“Blackberry-Picking,” by Seamus Heaney uses diction and imagery to convey a deep understanding of blackberry picking. Heaney’s passionate diction and detailed imagery allows the readers to understand the blackberry picking experience. Heaney uses passionate diction when describing the berries. The line “You ate the first one and its flesh was sweet,” reveals an appreciation the speaker has for the berry picking once he eats the first one. The line “We trekked and picked until the cans were full,” reveals how important picking berries was to the speaker; the word “trekked” reveals that they traveled far to get the berries.
In the poem "Blackberry-Picking," Seamus Heaney uses metaphor, imagery and juxtaposition in order to convey the description and deeper meaning of his experience picking blackberries. First, Heaney uses metaphors in order to describe his excitement of seeing the ripe berries. He states, "At first, just one, a glossy purple clot." He states that the blackberries look like a clot in order to convey the one thing he has been waiting for the whole season. He uses the word glossy in order to emphasize that this berry is important and almost to satisfy his anticipation.
Mark Twain’s idea of captivity is slavery and keeping Huckleberry Finn in the the standards of civilization. Slavery and racism is a major concept discussed throughout the novel using the character Jim. Jim is a slave that decides to run away so that he can free his family; the place he is running away from, the town which he is held captive, is keeping Jim captive. In Huckleberry Finn the author says,"Well, I b 'lieve you, Huck. I—I RUN OFF" (37).
A specific scene that he used irony in was when Huck was helping Jim escape from slavery, yet Huck judged Jim for wanting to free the rest of his family which is ironic. Twain’s use of irony in this passage connects to the theme of slavery in the book and makes the reader recognize the
The poem " Blackberries" by Yusef Komunyakaa recounts the narrative of a boy who gradually loses his purity. While gathering blackberries in the woods his hands are covered by the juices from the blackberries as he picks them. The young care free boy secures a feeling of happiness from this physical work and considers it to be noteworthy work. Be that as it may, as will see this sort of noteworthiness is lost. This poem passes on the account of the acknowledgment of a lost youth.
Carroll successfully captivates his audience through the use of poetic devices in the poem 'Jabberwocky '. Poets use poetic devices as tools to enhance meaning, create rhythm, or to set a specific mood or emotion (Wilson, n.d). 'Jabberwocky ', consisting of seven stanzas, contains a predominant ABAB end rhyme scheme, with the exception of the occasional internal rhyme, meaning the rhyme occurs within a single line. "He left it dead, and with its head, ' in this case it is the words 'dead ' and 'head '. Carroll incorporates rhyme to set a flowing rhythm to entice audiences when recited.
Galway Kinnell’s “Blackberry Eating” is an excellent example of how sound enhances poetry. Kinnell’s outstanding use of repeated alliterations gives the poem a different feel than many other poems. The constant use of soft sounds, interrupted quickly by a few hard sounds develops the feeling that Kinnell wanted me to feel. The repetitive use of certain words slows the reader down to allow them to cherish the poem, and the blackberries longer. The alliterations of this poem greatly increase its overall effect.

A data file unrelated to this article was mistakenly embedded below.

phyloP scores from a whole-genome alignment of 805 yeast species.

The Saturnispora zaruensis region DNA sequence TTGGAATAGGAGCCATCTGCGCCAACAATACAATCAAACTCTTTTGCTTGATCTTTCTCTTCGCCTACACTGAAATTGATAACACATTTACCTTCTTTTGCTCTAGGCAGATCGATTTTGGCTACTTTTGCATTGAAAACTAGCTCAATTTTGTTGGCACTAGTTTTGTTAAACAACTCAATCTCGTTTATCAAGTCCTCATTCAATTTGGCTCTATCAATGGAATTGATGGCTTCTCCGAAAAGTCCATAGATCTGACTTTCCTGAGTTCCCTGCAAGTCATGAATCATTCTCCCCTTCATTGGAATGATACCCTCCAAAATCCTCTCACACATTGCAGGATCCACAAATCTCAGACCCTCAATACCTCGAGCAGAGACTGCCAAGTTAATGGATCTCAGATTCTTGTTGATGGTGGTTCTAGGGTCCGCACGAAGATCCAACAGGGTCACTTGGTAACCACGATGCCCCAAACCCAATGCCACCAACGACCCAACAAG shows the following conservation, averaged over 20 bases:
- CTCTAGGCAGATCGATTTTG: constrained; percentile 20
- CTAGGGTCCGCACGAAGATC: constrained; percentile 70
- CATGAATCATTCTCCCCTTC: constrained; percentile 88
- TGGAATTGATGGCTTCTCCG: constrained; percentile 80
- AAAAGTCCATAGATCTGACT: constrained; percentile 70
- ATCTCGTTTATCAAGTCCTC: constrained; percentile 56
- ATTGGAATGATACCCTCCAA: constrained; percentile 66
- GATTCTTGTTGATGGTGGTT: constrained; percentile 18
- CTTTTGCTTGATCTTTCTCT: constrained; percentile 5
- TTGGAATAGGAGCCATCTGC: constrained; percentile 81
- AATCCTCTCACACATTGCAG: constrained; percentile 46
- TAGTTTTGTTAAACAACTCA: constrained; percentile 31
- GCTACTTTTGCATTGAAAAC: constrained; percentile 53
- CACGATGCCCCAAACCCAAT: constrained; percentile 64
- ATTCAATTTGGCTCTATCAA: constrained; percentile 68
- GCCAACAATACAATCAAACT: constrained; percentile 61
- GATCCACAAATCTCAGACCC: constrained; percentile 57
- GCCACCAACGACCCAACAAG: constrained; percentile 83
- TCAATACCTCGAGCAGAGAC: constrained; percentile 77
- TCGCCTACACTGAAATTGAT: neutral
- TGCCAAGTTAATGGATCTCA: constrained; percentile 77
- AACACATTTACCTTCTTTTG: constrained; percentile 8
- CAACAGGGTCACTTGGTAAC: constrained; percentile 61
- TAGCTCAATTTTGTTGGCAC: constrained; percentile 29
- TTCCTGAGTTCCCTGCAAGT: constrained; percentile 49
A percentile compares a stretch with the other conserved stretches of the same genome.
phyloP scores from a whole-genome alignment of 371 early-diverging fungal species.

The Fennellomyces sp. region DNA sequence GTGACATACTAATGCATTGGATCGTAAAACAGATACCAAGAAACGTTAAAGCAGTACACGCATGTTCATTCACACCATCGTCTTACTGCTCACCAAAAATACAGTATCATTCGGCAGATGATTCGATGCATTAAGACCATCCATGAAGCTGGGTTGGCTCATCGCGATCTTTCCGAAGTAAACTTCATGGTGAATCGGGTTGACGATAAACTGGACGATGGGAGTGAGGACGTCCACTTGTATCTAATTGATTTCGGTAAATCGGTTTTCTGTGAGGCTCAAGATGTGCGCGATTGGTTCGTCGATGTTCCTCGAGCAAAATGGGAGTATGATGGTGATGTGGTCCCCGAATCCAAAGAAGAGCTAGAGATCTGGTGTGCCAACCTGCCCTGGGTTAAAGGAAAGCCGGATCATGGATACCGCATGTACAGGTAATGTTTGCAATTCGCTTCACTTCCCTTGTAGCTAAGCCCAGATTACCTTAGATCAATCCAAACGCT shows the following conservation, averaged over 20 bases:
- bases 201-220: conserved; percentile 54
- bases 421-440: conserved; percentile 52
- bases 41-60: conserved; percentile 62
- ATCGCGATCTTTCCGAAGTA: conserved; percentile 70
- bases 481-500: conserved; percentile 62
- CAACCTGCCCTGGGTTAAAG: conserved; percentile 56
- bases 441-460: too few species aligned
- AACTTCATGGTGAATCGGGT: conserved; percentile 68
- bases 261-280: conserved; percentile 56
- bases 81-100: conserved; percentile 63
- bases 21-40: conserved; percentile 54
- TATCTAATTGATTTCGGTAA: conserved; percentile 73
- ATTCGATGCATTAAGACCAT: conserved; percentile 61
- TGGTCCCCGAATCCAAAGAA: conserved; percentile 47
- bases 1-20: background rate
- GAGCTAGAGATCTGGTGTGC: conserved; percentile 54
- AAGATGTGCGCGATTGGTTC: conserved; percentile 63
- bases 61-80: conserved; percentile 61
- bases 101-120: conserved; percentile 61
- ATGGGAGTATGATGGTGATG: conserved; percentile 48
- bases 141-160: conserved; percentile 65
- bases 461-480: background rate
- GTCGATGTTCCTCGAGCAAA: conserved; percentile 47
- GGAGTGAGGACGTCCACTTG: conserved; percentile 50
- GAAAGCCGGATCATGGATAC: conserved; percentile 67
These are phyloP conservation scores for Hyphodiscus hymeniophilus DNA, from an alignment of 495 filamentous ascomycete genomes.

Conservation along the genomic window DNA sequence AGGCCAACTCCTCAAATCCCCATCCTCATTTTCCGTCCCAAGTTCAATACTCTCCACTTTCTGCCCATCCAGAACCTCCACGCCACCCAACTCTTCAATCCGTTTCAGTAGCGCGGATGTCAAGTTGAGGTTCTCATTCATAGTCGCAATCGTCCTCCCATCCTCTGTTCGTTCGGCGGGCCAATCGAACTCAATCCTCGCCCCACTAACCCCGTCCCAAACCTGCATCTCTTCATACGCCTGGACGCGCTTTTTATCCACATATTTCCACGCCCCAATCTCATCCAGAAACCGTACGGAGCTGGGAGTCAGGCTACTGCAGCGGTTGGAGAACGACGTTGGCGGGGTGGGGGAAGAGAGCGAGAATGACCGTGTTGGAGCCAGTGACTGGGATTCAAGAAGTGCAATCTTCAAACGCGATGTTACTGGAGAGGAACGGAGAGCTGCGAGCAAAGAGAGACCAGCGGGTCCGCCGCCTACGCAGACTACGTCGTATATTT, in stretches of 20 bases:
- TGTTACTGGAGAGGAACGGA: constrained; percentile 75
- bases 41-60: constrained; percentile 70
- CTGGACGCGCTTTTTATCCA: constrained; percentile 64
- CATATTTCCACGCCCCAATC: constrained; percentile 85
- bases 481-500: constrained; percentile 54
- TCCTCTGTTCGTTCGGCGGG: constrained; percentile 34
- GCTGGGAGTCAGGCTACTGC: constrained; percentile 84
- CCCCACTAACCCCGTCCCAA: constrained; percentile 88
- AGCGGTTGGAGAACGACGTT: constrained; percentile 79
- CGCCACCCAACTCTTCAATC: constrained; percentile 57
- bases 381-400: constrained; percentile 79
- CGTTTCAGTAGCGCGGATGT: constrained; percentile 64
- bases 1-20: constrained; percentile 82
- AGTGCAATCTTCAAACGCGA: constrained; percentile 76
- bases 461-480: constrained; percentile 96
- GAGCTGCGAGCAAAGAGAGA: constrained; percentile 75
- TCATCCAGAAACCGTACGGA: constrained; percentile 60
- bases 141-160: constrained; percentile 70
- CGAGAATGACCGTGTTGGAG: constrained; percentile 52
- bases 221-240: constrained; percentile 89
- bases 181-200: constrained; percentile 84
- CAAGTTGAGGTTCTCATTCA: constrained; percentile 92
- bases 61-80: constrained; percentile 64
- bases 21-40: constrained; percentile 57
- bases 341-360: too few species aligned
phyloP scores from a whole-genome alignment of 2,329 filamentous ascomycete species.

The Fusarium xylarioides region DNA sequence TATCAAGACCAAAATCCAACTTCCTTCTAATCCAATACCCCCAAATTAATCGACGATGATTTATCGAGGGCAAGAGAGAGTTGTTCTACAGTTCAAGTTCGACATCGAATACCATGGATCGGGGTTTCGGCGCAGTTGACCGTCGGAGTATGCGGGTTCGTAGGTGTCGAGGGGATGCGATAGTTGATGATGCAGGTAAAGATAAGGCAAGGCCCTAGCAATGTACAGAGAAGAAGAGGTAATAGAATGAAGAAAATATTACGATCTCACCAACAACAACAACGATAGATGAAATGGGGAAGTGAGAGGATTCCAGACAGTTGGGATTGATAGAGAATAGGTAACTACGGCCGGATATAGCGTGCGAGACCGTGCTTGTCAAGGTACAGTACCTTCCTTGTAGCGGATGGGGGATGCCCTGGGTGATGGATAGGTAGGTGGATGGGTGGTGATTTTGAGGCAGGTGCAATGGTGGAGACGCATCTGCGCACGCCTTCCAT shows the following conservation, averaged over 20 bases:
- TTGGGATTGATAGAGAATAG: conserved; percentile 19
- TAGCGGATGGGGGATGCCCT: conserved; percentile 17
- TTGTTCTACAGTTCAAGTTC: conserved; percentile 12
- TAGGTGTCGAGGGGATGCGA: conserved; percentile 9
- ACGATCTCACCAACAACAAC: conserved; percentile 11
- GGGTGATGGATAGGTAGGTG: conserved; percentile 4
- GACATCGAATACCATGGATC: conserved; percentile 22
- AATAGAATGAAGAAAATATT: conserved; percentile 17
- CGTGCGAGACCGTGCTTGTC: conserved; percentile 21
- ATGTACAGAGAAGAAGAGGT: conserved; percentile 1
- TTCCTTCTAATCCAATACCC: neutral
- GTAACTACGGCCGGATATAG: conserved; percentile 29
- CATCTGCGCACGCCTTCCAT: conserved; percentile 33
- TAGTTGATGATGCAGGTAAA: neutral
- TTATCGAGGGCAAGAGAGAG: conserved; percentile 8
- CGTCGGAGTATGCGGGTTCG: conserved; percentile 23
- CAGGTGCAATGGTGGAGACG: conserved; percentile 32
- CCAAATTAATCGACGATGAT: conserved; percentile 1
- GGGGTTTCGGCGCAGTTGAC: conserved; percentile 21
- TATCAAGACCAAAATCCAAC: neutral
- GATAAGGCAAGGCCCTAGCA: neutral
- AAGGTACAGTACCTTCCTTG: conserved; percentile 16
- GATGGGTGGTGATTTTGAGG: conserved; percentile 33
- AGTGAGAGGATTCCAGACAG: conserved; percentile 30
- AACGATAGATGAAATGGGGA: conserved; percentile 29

The poem “Blackberry Eating” by Galway Kinnell, Its fourteen-line length demonstrates that “Blackberry Eating” is an unrhymed, free-verse sonnet. The strict sonnet forms specify definite patterns of meter and rhyme but can also be interpreted on the basis of spirit and passion. The poem’s first eight lines, serve as an introduction of the theme, developing the theme in the direction of the sensory experience of blackberry eating. Also true to form, the poem’s last six lines, introduce a new development or application of the proposition, where words are substituted for berries as sensory objects. This flow are sonnet like.
In an excerpt from her novel We Were the Mulvaneys, Joyce Carol Oates uses disorganized syntax, detailed imagery, and repetition to characterize the speaker, Judd Mulvaney, as a young, curious boy, coming-of-age and suddenly aware of his maturity and of the realities of life. In the excerpt, Oates uses disorganized and unusual syntax to display the enormity of Judd’s revelation, thus alluding to his sudden awareness and depicting him as a young boy shocked by the brevity of life. As Judd comes to terms with the fact that one day he will die, he becomes disturbed by the reality that death is inevitable and his heart rate quickens. He interrupts his sentence to describe its rhythm: “ONEtwothree ONEtwothree!”. The sudden irregularity of his sentence and disruption of the natural flow of the piece conveys the chaos and distress Judd is experiencing as he digests his revelation.
He notices the “light is mostly drained,” the railing is “pretty damn rotted,” and the leaves are dry and yellow. These are all pessimistic and dismal observations to make about nature. These observations only reflect and coincide with his thoughts and feelings towards death. In We Were the Mulvaneys, Joyce Carol Oates uses depressing tones, repetition, specific punctuation, and dismal imagery to emphasize the narrator’s thoughts and feelings about death. These literary devices not only help to do so, but they help to draw out the anxiousness Judd Mulvaney experiences.